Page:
President Xi and President Obama agreed to stop commercial cyber-espionage. But that doesn’t mean that it’s stopped. And CrowdStrike says it hasn’t.
Late last month, President Barack Obama and Chinese President Xi Jingping announced that they had reached an agreement that the two countries would not conduct economic espionage or hack commercial targets. But just one day later, China-based hackers attempted to breach the network of a US technology company, according to a report published today by the security firm CrowdStrike.
“Over the last three weeks, the CrowdStrike Falcon platform has detected and prevented a number of intrusions into our customers’ systems from actors we have affiliated with the Chinese government,” Dimitri Alperovitch, the chief technology officer of CrowdStrike, wrote in a blog post today. “Seven of the companies are firms in the Technology or Pharmaceuticals sectors, where the primary benefit of the intrusions seems clearly aligned to facilitate theft of intellectual property and trade secrets, rather than to conduct traditional national-security related intelligence collection, which the Cyber agreement does not prohibit.”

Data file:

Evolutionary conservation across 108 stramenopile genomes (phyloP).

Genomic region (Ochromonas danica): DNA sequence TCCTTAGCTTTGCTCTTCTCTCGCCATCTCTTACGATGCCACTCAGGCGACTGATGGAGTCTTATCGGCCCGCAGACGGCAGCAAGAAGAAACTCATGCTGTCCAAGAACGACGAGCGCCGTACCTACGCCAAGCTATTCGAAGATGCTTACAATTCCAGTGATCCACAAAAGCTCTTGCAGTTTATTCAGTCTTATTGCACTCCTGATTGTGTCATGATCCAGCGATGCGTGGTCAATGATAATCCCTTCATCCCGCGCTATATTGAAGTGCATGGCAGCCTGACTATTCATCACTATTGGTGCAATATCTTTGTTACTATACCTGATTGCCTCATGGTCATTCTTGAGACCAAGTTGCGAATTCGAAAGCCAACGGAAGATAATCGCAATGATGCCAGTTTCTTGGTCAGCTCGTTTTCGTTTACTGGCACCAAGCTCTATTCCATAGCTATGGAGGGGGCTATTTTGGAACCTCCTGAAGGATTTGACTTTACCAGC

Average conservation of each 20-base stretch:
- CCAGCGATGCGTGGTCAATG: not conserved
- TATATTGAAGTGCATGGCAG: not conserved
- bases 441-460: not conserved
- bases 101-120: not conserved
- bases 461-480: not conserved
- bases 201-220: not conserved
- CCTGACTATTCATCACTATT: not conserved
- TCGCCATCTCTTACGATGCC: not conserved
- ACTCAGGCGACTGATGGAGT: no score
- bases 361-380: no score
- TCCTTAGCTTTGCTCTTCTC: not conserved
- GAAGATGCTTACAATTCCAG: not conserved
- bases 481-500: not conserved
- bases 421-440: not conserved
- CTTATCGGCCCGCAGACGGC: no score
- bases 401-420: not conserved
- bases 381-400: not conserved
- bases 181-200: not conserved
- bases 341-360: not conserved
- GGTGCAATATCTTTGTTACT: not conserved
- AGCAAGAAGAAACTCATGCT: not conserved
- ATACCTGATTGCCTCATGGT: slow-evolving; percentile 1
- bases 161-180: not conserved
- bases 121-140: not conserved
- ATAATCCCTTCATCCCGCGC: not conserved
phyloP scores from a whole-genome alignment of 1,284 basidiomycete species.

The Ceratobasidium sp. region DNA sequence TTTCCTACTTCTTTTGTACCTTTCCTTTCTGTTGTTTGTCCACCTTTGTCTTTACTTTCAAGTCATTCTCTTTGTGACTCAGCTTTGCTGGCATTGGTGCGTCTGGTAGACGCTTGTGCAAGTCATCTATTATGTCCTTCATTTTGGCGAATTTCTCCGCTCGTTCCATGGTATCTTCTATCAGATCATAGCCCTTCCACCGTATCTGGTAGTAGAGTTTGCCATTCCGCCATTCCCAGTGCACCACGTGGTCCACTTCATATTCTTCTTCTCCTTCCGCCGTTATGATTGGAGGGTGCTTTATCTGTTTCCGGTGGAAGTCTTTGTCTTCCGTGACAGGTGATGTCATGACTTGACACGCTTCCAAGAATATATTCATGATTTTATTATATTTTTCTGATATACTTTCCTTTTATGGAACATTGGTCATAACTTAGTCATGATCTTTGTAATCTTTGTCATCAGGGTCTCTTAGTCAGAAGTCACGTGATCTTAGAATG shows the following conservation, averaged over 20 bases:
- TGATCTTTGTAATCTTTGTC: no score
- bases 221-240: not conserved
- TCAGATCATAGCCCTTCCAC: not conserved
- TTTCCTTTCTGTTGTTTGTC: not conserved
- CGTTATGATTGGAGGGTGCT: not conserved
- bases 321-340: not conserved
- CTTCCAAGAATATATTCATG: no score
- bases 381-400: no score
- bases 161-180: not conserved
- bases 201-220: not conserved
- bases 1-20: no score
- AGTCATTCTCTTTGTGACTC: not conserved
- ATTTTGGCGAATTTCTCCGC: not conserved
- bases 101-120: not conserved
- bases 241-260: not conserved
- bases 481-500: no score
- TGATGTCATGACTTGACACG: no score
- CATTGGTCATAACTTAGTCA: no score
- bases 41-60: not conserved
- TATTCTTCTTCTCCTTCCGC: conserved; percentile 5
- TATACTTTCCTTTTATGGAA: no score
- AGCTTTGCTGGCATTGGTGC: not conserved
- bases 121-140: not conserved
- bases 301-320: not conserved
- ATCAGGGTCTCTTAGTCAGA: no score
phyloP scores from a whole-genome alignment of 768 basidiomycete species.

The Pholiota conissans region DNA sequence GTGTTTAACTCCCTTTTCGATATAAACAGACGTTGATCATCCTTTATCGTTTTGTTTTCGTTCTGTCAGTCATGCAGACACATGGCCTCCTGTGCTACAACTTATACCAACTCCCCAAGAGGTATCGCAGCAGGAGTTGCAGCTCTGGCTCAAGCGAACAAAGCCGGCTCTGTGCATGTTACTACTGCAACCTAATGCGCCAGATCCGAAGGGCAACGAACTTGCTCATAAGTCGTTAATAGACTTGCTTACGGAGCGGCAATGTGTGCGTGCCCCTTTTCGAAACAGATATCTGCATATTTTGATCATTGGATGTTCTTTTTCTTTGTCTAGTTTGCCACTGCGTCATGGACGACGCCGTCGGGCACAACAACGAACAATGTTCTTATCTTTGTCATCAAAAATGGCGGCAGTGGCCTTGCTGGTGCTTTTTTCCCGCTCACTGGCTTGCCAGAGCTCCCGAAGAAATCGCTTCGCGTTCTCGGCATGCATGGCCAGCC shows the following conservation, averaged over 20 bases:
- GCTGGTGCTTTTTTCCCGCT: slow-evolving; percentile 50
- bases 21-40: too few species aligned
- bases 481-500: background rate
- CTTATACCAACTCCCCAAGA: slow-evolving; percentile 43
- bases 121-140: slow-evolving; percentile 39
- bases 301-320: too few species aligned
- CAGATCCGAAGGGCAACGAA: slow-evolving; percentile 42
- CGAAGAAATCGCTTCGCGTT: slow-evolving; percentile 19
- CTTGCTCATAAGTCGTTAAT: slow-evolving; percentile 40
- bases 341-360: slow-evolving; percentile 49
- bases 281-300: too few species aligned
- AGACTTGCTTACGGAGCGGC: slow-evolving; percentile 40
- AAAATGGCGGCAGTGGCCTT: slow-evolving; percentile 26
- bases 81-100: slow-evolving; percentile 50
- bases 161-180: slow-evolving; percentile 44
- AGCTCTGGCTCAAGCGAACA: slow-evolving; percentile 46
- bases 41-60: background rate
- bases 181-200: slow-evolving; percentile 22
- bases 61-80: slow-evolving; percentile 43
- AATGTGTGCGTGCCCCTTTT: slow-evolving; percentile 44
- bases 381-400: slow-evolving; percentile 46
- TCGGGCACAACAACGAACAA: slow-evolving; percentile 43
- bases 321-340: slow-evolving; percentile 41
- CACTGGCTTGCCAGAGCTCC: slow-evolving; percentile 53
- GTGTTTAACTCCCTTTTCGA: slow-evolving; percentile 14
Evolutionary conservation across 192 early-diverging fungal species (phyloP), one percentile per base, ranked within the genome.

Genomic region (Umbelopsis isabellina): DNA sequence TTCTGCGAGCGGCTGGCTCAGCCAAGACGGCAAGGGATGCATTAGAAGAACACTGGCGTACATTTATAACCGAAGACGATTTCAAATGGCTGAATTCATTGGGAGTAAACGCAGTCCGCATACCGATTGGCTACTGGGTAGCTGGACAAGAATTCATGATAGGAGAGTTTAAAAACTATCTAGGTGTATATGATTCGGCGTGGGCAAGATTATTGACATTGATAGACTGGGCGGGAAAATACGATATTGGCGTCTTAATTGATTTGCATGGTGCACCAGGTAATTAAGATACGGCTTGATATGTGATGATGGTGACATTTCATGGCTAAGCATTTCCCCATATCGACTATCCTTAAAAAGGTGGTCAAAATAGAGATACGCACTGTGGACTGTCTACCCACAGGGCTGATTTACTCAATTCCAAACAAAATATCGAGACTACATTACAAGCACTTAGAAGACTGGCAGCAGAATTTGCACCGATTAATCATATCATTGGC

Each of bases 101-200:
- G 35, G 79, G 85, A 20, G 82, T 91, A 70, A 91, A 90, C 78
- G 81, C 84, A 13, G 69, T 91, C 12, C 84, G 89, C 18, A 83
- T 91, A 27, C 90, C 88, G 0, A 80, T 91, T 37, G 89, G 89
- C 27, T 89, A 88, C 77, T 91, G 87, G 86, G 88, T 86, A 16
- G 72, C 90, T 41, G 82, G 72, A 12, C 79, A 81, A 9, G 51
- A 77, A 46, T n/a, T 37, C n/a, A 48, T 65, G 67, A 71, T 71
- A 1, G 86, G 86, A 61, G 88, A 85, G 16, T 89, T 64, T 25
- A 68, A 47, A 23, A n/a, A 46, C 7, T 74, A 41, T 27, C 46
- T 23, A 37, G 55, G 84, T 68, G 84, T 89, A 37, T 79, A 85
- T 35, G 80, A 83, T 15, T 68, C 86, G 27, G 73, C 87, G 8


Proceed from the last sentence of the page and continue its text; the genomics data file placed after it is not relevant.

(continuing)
The White House fact sheet on the summary of agreements made during President Xi’s visit states, “The United States and China agree that neither country’s government will conduct or knowingly support cyber-enabled theft of intellectual property, including trade secrets or other confidential business information, with the intent of providing competitive advantages to companies or commercial sectors.”
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